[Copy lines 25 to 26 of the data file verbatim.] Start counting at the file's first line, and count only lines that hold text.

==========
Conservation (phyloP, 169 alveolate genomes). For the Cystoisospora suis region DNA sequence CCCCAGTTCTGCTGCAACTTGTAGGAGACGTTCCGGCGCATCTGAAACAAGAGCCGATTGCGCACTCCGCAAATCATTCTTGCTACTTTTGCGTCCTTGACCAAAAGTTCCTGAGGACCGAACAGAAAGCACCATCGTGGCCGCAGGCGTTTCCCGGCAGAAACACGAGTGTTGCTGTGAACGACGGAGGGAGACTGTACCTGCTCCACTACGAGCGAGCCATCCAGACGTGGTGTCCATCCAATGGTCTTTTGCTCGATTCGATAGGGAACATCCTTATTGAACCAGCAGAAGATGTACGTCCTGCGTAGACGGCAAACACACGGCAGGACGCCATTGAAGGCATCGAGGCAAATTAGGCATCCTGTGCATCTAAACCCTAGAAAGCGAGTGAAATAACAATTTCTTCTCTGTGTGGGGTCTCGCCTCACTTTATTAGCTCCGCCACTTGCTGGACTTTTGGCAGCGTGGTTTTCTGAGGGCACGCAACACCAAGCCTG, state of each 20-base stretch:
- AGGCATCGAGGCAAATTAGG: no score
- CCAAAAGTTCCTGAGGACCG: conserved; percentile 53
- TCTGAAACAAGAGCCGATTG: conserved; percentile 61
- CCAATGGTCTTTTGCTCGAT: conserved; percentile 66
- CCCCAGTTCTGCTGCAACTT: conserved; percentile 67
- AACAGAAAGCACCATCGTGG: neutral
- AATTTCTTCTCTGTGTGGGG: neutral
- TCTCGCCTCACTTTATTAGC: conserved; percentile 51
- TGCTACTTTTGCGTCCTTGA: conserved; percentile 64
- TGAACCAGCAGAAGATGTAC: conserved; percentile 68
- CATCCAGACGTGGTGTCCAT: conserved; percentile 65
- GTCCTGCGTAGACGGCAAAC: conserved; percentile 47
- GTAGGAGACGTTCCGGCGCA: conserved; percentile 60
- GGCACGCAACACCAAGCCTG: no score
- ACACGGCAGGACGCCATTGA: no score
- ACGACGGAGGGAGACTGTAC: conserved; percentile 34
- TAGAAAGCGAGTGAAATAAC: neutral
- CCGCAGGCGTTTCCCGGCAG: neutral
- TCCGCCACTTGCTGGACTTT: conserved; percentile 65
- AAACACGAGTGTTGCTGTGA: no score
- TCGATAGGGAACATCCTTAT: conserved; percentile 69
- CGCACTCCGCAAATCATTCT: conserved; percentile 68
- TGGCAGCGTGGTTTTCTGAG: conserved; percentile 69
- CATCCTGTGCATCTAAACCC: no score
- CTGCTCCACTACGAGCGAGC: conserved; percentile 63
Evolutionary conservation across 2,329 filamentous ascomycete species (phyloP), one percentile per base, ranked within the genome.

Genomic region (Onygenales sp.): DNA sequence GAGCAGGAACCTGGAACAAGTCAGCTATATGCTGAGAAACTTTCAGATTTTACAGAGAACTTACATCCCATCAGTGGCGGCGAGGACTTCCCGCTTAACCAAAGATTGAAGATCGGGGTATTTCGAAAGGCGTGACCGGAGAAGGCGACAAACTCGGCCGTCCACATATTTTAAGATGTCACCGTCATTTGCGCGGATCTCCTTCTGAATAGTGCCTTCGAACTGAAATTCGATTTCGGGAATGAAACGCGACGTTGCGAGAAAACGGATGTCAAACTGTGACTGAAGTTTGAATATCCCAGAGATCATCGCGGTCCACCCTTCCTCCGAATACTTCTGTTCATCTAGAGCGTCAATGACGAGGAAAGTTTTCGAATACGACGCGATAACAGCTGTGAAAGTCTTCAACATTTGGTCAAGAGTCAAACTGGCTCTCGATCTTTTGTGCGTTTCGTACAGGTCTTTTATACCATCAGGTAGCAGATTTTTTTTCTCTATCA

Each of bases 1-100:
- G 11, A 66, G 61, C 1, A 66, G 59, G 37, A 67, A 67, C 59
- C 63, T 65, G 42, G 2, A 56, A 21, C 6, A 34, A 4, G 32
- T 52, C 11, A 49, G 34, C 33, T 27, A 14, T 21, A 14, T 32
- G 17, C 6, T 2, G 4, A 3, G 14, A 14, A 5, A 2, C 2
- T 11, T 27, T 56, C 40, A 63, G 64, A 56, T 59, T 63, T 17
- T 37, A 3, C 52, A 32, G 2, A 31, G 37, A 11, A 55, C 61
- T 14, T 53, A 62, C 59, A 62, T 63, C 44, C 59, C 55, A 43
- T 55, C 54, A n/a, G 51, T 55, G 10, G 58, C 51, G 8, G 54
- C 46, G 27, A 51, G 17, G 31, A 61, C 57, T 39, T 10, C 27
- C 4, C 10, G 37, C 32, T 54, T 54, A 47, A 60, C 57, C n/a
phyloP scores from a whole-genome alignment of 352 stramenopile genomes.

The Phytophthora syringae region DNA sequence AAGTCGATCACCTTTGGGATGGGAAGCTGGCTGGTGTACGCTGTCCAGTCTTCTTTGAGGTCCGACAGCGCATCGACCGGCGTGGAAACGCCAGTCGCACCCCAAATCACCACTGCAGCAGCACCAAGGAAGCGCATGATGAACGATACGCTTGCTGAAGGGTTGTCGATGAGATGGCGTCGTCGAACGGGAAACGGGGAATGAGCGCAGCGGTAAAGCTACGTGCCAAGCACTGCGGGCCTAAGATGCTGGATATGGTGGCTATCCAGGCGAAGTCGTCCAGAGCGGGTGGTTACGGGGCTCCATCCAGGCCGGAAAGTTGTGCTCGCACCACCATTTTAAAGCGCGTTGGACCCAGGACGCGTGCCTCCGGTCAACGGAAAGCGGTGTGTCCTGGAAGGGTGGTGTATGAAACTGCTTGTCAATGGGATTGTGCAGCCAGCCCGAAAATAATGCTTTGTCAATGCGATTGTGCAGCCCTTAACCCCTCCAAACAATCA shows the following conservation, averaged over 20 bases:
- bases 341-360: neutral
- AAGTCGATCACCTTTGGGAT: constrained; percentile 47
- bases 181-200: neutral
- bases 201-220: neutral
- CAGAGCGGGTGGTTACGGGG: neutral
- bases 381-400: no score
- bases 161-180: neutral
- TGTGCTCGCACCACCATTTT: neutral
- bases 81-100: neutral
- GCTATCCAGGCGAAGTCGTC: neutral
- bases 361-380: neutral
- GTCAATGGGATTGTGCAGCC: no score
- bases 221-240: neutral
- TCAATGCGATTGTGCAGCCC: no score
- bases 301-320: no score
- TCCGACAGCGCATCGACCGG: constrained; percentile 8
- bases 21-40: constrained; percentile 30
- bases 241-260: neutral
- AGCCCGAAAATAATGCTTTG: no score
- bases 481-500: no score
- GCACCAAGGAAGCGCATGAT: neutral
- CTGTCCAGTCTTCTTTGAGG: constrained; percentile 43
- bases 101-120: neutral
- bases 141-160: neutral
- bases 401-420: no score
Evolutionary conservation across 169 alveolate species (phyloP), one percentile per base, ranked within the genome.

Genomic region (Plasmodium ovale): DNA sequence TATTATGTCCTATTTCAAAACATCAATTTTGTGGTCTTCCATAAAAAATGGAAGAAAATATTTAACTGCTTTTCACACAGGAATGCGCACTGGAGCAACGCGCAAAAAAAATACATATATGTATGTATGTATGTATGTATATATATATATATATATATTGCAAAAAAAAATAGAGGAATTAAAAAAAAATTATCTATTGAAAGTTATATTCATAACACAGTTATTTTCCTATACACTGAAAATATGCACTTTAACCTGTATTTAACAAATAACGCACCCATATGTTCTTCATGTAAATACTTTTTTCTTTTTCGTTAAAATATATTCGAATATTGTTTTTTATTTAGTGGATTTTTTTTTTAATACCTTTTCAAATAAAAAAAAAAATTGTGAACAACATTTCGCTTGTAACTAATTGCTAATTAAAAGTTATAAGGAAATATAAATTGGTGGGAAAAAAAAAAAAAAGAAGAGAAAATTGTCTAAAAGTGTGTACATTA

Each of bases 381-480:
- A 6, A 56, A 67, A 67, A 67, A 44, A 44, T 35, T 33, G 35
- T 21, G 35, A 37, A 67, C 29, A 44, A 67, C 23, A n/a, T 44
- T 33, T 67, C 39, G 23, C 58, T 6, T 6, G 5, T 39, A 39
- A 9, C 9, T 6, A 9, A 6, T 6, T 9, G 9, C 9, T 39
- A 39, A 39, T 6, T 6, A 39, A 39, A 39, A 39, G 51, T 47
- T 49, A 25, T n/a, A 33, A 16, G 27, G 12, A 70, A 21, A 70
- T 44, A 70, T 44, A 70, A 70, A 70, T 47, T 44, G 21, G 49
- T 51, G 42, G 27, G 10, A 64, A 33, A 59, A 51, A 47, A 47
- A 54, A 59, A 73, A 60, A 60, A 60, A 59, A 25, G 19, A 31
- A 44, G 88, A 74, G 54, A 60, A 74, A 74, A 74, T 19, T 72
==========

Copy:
- CATCCTGTGCATCTAAACCC: no score
- CTGCTCCACTACGAGCGAGC: conserved; percentile 63